It’s balance awareness week!
When thinking about balance and what it is, a lot of people imagine standing on one leg with their eyes closed, tightrope walking across high buildings or someone falling over.
According to the NHS around 1 in 3 adults over the age of 65 who live at home will fall at least once per year. With an ageing population this obviously presents some problems.
In Polestar, we have six different principles that guide our practice and one of these is alignment and weightbearing of the limbs. This basically means that if you line up the skeleton to where it is designed to be, things will naturally work efficiently.
In honour of balance awareness week, and with a nod to our background, we are going to look at falls and one of the factors that is really easy for you to change and work on in the comfort of your own home: alignment and weight bearing of your lower limb.
Why do I fall over?
There are lots of reasons why people fall. You can slip on a wet floor, trip over a rug, or overreach for something. However, you can also fall if your senses are impaired. For example because of an inner ear problem or difficulty with your eyes. You could also have low blood pressure or heart problems which put you more at risk.
If you are worried about any of these things you should go to your GP for help and advice. There is a lot of help and support available for these and your GP will carry out tests if needed to determine the cause of the problem.
How do I know whether I have good balance?
Having good balance means that you can control your body’s position whether you are moving or simply standing still. Control is what Pilates is infamous for and was even originally named ‘Contrology’ by Joseph Pilates.
Lots of people think that having good balance means that you can stand on one leg for a long time with your eyes closed, or on a wobbly surface and not fall over. Although these challenge your body’s ability to control itself, good balance can simply mean your ability to walk without staggering or holding onto something, going up and down stairs without tripping, bending over or getting out of a chair without falling.
If you can do all these things with no problems, chances are your balance is pretty good and you don’t need to worry! However, if you are reading this thinking that you regularly stumble down the street, let alone being able to walk between to skyscrapers, take a look below.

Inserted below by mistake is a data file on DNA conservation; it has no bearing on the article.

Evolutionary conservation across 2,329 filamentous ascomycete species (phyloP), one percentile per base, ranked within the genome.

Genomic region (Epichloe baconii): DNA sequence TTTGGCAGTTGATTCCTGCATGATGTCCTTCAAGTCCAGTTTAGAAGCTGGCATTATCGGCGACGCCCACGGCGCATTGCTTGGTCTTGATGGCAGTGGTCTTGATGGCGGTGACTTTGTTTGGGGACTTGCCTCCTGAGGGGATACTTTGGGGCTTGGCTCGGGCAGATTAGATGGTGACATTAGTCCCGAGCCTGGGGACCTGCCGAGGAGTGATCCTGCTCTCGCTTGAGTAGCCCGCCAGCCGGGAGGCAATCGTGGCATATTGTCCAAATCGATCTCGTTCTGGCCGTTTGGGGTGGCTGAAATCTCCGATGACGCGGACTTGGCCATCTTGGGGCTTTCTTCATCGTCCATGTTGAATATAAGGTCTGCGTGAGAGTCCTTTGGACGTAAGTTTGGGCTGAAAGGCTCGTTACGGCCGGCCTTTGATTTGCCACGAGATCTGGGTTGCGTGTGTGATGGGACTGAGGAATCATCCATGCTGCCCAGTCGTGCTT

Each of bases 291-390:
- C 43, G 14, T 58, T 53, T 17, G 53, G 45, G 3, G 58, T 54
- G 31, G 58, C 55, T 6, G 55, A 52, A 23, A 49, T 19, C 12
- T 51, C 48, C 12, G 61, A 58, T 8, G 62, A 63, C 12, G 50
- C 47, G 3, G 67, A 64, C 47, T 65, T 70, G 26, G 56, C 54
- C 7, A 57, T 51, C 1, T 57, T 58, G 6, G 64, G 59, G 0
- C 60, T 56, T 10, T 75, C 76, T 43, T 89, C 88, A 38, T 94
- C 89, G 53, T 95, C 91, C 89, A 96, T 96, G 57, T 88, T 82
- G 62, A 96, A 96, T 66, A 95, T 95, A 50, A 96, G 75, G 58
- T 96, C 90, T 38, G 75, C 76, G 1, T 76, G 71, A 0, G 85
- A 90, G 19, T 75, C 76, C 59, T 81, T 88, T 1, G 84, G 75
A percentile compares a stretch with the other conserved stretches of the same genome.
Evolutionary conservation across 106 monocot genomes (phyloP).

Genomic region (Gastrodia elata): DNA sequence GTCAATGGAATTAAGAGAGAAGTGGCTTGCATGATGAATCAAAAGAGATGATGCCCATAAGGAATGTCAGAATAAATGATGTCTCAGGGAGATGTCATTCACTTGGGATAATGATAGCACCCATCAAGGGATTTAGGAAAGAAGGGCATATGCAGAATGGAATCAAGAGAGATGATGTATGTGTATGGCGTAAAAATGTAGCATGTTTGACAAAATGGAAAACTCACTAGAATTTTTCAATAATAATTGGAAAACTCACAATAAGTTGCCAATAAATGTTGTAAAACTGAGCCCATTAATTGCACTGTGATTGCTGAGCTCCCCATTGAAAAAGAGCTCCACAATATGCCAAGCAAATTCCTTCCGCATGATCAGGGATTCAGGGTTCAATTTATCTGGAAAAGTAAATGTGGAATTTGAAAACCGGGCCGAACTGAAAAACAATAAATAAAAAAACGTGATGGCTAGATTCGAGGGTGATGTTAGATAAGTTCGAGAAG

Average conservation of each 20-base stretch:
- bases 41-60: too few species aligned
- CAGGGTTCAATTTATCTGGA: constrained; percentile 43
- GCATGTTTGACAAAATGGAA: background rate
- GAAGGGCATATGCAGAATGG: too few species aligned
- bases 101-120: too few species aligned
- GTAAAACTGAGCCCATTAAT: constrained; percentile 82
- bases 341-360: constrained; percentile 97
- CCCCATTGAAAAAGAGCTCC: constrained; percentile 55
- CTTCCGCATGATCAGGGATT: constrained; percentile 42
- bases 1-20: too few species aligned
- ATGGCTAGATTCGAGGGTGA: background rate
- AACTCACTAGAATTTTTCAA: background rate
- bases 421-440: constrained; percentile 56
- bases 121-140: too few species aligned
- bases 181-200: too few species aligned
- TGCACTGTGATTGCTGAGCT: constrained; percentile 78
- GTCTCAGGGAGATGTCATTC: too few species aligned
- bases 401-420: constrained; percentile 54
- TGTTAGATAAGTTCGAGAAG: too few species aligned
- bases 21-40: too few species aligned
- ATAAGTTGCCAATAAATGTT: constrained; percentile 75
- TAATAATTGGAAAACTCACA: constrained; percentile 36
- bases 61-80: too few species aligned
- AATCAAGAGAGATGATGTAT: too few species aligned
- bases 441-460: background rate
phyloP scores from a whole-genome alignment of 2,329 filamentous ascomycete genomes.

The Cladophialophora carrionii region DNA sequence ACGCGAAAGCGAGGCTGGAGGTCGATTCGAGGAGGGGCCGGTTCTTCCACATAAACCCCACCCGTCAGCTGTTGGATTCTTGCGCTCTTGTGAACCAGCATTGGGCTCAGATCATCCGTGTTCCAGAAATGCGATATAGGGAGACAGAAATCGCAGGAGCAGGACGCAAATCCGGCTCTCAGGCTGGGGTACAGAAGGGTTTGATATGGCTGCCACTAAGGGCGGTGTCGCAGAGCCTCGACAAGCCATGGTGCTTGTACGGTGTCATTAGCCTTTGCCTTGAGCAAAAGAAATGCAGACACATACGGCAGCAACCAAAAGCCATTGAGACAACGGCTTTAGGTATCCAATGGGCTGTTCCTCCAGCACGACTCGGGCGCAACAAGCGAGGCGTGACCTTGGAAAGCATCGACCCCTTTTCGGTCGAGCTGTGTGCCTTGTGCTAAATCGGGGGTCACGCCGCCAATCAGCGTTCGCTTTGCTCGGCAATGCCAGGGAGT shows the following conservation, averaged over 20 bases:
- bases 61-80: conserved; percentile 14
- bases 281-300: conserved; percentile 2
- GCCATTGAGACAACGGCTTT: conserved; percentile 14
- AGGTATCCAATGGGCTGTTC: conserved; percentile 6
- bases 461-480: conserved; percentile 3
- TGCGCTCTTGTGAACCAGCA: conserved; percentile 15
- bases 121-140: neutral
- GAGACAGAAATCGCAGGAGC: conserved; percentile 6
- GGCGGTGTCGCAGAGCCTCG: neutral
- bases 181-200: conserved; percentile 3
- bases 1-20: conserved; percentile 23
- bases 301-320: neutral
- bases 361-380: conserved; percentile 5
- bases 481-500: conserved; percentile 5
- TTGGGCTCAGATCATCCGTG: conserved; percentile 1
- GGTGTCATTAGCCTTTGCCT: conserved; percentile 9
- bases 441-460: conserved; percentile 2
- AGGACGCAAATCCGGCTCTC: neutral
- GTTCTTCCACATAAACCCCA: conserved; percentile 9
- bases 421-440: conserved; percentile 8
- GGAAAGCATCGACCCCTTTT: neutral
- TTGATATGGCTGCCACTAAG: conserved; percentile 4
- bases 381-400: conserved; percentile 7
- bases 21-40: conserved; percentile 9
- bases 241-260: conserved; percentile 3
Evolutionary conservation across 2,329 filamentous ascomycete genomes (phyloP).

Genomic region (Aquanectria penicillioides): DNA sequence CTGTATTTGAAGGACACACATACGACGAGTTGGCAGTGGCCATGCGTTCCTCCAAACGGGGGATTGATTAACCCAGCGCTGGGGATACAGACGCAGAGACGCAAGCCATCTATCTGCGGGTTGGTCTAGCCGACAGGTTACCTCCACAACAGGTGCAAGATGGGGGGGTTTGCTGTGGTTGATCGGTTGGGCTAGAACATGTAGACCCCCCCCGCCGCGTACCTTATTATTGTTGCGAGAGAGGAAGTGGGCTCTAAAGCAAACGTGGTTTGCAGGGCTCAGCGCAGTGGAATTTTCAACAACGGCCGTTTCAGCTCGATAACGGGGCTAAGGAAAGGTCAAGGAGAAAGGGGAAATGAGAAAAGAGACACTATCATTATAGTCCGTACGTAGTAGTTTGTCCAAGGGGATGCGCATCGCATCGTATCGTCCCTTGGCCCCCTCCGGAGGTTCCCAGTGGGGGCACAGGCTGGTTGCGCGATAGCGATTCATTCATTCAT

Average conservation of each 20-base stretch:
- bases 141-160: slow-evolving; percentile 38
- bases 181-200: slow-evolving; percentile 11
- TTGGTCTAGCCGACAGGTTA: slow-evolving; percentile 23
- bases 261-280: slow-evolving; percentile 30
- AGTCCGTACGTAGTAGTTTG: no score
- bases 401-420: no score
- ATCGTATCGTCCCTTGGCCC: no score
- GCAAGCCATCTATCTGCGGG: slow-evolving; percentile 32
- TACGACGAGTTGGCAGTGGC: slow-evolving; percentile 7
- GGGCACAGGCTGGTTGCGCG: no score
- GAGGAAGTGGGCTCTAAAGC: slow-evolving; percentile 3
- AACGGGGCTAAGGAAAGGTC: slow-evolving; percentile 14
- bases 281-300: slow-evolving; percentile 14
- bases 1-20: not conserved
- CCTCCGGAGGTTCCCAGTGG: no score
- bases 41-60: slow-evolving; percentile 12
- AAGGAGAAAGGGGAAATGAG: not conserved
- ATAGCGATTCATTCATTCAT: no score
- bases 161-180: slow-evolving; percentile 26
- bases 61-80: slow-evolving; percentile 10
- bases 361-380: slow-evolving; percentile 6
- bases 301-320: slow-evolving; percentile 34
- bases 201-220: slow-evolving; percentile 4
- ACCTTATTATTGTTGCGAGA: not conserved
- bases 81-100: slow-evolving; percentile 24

How can I improve my balance?
Although we aren’t delving into them, we feel it is important to say first – get regular eye and hearing tests! These are simple and easy prevention techniques so use them and don’t use the phrase, “I’m too busy”as an excuse!
Then there is the next easiest part, staying physically active. There are lots of guidelines out there about how much exercise to do. However, the general rule is 150 minutes per week over a minimum of three days. Variety is key and the best part about this, is that you can do it at home as well.
Exercise is everything from gardening, picking up your small grandkids, cleaning your home and walking, so don’t think that you need to get in the gym if that fills you with dread.
Lots of great YouTube classes are out there, including the free ‘Go4Life’ by the National Institute on Ageing, you just need to pick your favourite. You can also try mat Pilates which is really easily accessible.
Pilates at home is also a great way to improve your balance. How many times have you heard people say after coming out of a Pilates class “I feel so much taller”, “I feel so much more connected to my core”, “I found muscles I never knew I had”. Pilates is famous for improving your posture and working all those small stability muscles which help you balance.
There are plenty of people around who will tell you that your pelvis is not aligned, your legs are different lengths, or your knees point too far in or out. This may be true, but for some people this is also normal.
When doing the exercises below, or any exercise, remember these simple tips:
- Allow things to move and don’t just grip onto muscles.
- Your hip joint is in the middle of your hip crease and this should be in line with the middle of the knee and second toe.
- Try to keep your knee cap facing forwards.
- Keep your weight in the middle of your foot.
If you do this then your body can transfer the force of the movement well which allows you to react quicker if you feel unsteady.
Trying simple exercises that you can find in our video database such as basic bridging, quadruped and a sumo squat. These can help you build strength and can be done at home with limited equipment. Remember to focus on your technique and take your time with them to really get them right.
To challenge your balance try a standing roll down or heel to toe walking.
How bad does my balance need to be before I ask for help?
Ask yourself a few simple questions. Are you feel unsteady? Do you feel like you are moving even if you are standing still? Do you regularly trip, stumble or fall? Are you experiencing blurry vision or feel like you may faint? If the answer is yes, then go and see your GP. You may find that you have a medical reason for your poor balance.
Before participating in any exercise program that may be described and/or made accessible in or through our website, we strongly recommend that you consult with a physician or other healthcare provider.
This site offers health, fitness and nutritional information and is designed for educational purposes only. You should not rely on this information as a substitute for, nor does it replace, professional medical advice, diagnosis, or treatment.